‘Unfair to everybody else’: Mayor rejects proposed East Point alcohol restrictions

by | Sep 29, 2020 | News | 0 comments

Darwin Lord Mayor Kon Vatskalis has slammed a proposal by the NT Police to restrict the consumption of alcohol at East Point, calling it “unfair” to the vast majority of people who “behave themselves”.

The NT Police requested council look at banning alcohol at East Point Reserve from 7pm, after a reported increase in “anti-social behaviour” at the popular nature spot. Alcohol can currently be consumed until 9pm on weekdays and 10:30pm on weekends.

But the Mayor says he’s not convinced the proposed changes would work.

“Most of the people behave, it’s only the small minority that we all know who they are,” Mr Vatsklais told Mix 104.9. “We know they come here because they can drink more than six cans.

“I think [the proposed restrictions] are unfair to to everybody else who behave themselves.”

Mr Vatskalis said the problems stem from the secondary supply of alcohol and questioned if the police would commit to patrolling the reserve in the evenings to enforce the new restrictions if they are approved.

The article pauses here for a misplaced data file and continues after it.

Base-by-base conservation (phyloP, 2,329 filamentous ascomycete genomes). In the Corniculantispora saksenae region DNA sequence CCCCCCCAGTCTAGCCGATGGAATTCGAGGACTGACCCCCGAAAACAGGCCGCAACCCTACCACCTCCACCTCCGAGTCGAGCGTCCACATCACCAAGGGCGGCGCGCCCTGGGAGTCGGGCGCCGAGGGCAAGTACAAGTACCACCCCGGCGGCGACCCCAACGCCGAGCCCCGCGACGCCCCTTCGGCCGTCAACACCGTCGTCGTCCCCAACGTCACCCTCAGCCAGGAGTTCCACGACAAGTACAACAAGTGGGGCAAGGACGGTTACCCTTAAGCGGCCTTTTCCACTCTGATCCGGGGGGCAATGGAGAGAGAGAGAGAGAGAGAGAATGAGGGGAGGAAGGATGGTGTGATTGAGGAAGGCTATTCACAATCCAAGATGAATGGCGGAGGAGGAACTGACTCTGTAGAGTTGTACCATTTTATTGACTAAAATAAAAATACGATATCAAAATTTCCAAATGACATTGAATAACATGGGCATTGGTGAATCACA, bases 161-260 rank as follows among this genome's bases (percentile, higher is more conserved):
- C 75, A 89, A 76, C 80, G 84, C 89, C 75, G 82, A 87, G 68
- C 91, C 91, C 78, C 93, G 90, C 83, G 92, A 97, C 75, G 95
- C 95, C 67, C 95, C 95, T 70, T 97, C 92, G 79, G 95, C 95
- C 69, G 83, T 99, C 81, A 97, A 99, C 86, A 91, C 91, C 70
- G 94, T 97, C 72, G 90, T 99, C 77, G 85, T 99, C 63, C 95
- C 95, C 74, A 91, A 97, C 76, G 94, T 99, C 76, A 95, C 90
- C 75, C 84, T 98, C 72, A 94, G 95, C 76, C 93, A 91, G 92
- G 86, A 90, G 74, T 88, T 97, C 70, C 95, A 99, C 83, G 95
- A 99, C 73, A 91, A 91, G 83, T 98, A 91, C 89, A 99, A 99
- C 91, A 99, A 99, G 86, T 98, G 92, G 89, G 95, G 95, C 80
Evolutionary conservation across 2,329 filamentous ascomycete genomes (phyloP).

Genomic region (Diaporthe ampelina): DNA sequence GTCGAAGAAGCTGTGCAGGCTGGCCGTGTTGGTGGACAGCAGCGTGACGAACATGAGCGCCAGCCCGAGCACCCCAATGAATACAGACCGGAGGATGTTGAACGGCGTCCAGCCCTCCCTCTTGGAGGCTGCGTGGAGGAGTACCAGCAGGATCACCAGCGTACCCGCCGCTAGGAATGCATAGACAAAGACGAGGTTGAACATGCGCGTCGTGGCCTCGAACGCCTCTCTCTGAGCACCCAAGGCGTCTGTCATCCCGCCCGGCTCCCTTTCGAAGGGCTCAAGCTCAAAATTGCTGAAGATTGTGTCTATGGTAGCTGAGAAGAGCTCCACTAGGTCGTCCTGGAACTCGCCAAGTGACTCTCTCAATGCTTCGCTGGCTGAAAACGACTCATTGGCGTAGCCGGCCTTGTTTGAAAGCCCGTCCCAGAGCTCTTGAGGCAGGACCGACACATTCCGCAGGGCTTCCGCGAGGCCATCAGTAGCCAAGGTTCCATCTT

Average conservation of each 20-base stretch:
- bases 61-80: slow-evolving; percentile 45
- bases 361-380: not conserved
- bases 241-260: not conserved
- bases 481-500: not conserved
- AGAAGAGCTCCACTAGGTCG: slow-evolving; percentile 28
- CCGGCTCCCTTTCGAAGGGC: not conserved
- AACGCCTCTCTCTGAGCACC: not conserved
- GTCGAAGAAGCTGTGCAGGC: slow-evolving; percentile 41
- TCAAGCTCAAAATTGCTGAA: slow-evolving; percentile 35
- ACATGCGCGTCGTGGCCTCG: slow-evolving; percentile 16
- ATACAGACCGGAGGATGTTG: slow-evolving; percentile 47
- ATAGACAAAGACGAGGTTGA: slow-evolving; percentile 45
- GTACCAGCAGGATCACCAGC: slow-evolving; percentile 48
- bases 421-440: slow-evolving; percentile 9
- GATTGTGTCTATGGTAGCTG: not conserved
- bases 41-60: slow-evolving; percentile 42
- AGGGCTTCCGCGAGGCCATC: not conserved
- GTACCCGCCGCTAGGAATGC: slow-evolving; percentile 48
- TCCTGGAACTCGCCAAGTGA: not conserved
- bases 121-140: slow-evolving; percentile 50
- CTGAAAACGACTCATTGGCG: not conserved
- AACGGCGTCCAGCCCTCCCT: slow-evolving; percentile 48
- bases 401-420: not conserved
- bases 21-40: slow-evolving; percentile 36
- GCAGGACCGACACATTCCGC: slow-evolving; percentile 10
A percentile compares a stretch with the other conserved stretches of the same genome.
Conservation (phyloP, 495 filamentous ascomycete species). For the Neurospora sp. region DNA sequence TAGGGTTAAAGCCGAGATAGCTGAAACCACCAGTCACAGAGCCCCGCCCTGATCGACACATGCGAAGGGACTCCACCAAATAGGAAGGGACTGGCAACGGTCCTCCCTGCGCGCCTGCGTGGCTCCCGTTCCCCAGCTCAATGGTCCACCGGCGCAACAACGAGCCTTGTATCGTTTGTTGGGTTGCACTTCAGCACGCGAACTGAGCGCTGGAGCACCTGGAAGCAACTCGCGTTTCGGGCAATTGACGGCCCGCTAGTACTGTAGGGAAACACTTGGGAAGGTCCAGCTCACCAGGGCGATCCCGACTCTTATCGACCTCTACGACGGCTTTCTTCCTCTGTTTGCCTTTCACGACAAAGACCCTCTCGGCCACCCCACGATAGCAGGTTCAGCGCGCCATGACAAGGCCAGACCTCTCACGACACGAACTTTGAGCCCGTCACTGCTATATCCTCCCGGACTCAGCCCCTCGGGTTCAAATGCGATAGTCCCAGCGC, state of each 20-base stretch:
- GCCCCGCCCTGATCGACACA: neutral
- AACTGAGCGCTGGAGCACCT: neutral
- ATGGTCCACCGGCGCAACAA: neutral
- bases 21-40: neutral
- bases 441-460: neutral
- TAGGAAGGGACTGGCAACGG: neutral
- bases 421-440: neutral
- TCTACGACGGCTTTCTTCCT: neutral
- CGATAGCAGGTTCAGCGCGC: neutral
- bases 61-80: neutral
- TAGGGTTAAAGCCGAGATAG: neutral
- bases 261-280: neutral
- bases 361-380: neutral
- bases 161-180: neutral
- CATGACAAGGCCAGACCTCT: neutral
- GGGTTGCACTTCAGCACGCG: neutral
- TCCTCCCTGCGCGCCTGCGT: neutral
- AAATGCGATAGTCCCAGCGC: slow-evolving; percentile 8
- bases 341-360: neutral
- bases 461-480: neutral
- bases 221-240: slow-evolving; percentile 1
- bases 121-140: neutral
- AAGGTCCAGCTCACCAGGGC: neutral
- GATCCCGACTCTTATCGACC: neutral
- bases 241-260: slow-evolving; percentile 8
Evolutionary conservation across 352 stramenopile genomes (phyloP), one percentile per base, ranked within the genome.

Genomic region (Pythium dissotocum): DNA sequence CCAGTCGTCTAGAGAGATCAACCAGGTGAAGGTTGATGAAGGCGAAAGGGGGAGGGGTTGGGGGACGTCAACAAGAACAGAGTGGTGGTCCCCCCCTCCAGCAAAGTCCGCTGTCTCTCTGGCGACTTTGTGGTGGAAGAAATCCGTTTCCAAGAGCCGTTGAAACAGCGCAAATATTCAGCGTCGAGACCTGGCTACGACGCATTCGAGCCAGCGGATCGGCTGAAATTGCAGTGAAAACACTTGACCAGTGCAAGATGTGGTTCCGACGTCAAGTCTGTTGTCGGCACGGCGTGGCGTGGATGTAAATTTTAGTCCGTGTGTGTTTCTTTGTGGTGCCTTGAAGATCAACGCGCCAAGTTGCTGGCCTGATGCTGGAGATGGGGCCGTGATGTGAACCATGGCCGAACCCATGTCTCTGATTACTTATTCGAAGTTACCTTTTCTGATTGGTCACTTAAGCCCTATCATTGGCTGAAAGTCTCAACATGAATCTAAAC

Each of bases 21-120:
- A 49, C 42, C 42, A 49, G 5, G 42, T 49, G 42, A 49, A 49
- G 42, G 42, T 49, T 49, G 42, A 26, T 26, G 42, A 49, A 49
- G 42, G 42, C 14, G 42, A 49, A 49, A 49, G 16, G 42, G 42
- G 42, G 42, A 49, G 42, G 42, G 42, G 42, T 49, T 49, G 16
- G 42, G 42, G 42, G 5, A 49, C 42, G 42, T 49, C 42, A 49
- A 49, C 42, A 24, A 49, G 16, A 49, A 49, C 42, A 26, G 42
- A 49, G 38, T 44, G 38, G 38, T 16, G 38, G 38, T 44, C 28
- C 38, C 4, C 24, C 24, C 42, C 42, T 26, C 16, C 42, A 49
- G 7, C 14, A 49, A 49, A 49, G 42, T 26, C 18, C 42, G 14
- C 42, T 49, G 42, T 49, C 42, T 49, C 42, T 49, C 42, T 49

“These people get a hold of alcohol somehow,” he said. “Some people drink and they fall asleep – no problem at all. Other people keep drinking and they abuse their women and they punch each other. What’s going to happen to them?

“Who’s going to intervene to stop this happening because my rangers cannot, they neither have the power or the training. The only people who can do it are the police. Are the police going to patrol East Point after 7 pm to make sure these thing do not happen. This has to be answered and at the moment I don’t have any answers.”

In a letter to council, the NT Police said consuming alcohol at East Point after the sunsets created problems.

“The current hours directly results in intoxication, violence and anti-social behaviour in this area,” wrote Commander Matt Hollamby.

“Allowing drinking for a four-hour period ensures that a large volume of alcohol is able to be consumed by people who have no other safe place to drink it, resulting in intoxication night after night.”

But Mr Vatskalis said similar measures taken by council over the years have proven to be ineffective.

“From examples we had before, when we put all sorts of bylaws and restrictions in place, they don’t seem to work,” he said. “And the reason they don’t seem to work is because somebody is supplying alcohol to these people. If they don’t have the supply  of alcohol they disappear.”

Mr Vatsklais said there were not enough answers of how the restrictions would work.

“I need more information,” he said. “I’m not going to slap a bylaw in place – that’s my personal opinion – because the police said so. There’s too many questions to be answered.”

The matter will be debated at the Darwin City Council meeting tonight.

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